article by Dairy Academy (Royal A-Ware)
Family Dekker Dairy farm Zeewolde (NL)
(Willan and Miriam and their kids)
Task description: Willian runs the dairy farm in collaboration with an employee. His father-in-law is active on farm on a daily basis. Willan is supported by interns. Miriam works as a self-employed person in the financial sector and takes care of the financial administration of the dairy farm.
Number of cows: 295 and 220 youngstock
Milk production: 9,500 kg per cow per year with 4.33% protein and 3.44% fat
Land: 55 hectares owned and 48 hectares leased. (grass, potatoes, onions and tulips)
Farm coach Bles Dairies provides insight in opportunities at the Dekker Dairy farm
Dairy farmer Willian Dekker is curious on his farm’s potential. He invited business coach Anne Terpstra from Bles Dairies. Willian: ‘Over the past 20 years, thanks to hard work, we have grown from a herd of 60 cows to 295 cows. We are proud of what we have achieved. I’m always looking for improvements.
Anne Terpstra is very pleased with the overall appearance: ‘Not only does the yard look proper and clean, also inside the barn it is very well organized and clean. Structure and overview is an important starting point for progress and improvement.
Anne: ‘What do you want to achieve and what goals are you pursuing?’ Willian replies: ‘I want to grow to 300 dairy cows in the midterm, with a milk production of 10,000 kg of milk per cow per year. For fertility, in collaboration with the insemination service, I want to achieve a maximum of 2.3 inseminations per cow before April 2024. For me, structured working is important.
Making gains in claw health
Anne: Claw health is a point of interest.’ Willian: ‘We have had new cow mattresses in the boxes since March. The cows lie down much more now. All boxes are occupied. My expectation is that this will improve claw health in the near future, but the status of claw health does require a new protocol in consultation with the hoof trimmer.’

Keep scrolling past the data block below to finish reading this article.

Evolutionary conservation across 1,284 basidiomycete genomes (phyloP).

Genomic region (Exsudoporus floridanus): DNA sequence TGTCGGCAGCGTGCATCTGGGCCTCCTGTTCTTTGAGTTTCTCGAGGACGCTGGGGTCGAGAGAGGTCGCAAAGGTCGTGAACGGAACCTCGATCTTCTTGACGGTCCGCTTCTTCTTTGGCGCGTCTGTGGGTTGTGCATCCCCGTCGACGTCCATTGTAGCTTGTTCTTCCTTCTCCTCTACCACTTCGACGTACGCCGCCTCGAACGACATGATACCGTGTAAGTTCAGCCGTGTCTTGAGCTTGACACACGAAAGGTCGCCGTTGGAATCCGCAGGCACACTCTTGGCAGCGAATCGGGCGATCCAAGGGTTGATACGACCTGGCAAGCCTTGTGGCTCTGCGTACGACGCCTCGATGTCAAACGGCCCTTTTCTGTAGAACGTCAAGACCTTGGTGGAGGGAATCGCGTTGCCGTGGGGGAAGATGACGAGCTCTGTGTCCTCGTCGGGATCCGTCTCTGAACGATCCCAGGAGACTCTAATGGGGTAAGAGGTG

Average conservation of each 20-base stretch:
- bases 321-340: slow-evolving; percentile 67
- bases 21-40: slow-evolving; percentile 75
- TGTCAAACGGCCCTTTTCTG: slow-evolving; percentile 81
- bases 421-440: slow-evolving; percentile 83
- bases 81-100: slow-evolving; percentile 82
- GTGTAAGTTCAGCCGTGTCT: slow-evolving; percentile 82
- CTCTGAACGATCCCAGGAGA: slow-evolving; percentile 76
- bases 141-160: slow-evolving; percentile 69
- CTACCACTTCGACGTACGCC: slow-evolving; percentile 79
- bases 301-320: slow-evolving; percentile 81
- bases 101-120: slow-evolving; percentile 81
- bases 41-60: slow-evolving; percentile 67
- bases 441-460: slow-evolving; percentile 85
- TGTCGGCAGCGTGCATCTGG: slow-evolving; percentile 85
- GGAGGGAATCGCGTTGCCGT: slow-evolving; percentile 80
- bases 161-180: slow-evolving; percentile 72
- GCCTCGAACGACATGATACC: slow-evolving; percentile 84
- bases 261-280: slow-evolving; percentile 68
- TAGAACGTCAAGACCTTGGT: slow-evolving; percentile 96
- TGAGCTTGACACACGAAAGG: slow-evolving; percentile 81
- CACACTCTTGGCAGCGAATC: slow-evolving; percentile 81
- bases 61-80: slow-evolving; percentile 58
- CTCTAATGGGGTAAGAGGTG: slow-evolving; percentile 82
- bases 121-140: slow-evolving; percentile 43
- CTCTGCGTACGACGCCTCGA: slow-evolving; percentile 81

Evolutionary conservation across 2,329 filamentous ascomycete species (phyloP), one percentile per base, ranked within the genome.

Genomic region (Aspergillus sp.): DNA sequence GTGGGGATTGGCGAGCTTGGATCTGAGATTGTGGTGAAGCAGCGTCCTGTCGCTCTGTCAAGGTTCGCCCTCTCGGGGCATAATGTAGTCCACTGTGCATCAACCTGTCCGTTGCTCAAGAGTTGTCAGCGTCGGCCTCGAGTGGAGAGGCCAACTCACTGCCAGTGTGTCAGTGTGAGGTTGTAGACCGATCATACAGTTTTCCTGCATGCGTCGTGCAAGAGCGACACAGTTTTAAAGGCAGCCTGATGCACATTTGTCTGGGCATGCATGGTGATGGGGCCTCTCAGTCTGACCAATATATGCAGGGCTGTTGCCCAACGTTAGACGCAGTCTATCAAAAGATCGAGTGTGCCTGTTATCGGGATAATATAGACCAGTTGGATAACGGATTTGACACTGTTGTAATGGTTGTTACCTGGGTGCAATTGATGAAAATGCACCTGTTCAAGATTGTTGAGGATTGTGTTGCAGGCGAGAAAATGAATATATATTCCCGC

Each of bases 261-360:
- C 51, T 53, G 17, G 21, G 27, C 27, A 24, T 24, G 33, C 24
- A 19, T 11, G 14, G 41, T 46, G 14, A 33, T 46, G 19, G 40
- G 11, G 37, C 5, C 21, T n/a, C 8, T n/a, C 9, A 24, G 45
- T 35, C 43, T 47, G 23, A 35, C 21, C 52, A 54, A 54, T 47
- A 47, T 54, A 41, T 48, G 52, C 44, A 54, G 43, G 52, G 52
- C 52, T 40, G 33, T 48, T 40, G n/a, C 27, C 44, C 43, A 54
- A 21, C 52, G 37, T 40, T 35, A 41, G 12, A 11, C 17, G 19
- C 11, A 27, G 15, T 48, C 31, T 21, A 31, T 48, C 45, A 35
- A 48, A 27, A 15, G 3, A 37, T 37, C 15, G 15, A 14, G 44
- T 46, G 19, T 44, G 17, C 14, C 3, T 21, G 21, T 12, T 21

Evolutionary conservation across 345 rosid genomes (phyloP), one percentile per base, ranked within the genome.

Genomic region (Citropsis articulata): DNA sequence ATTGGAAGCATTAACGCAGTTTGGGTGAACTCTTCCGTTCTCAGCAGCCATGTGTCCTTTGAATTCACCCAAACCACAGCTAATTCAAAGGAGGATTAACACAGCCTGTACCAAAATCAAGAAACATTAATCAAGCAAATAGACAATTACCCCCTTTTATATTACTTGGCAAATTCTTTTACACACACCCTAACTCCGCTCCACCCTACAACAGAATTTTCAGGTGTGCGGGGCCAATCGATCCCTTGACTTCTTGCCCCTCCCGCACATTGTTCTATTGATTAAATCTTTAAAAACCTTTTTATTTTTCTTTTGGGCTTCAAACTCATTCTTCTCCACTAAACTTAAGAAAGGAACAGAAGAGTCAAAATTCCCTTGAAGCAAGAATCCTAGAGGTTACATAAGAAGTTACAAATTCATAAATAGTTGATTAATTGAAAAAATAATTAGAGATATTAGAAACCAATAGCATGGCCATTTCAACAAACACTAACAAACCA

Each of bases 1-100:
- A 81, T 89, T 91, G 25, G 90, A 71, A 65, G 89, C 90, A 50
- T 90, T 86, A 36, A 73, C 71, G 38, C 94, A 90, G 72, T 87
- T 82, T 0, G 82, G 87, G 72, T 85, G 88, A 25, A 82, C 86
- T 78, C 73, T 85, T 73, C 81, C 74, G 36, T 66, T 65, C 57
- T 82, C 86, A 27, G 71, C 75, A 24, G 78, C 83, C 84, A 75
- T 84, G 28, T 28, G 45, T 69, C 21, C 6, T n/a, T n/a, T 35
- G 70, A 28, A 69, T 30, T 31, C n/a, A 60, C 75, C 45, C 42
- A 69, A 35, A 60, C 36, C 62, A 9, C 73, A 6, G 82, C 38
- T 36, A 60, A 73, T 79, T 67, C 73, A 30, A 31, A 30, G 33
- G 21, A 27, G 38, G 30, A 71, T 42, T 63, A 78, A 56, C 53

By registration of the heats for the first inseminations, you can increase the number of successful first inseminations. Then you can inseminate more adequately during the cycle and you have more certainty about the quality of the egg to be fertilized. The ultimate goal should be that at least 50% of the cows have had a registered heat within one month after calving. The chance of successful insemination can also be increased by reducing the number of prepared straws with which the inseminator enters the stable to a maximum of two. A temperature change directly affects the quality of the sperm. Willian: ‘You expose a typical blind spot, created by the power of habit.
The dry cow protocol is aimed to dry off cows 45 days before the expected calving date.’ Anne: ‘You are structurally working towards drying-off cows with a daily production of < 15 kg of milk. The treatment with teat sealers provides extra protection against mastitis pathogens.’ Willian: ‘After calving, every 3rd calving cow and older is given a CA/Mg infusion.’ Anne: ‘Practical experiences show that by administering Calcium boluses, cows clean up sooner and therefore become in heat again.
What can a farm coach from Bles Dairies do for you?
Would you like to optimize your cow health, milk production and management or are you facing some challenges? Do not hesitate to get I touch with a farm coach from Bles Dairies. An experienced team of experts can support you in optimizing your dairy farming practices based on your targets.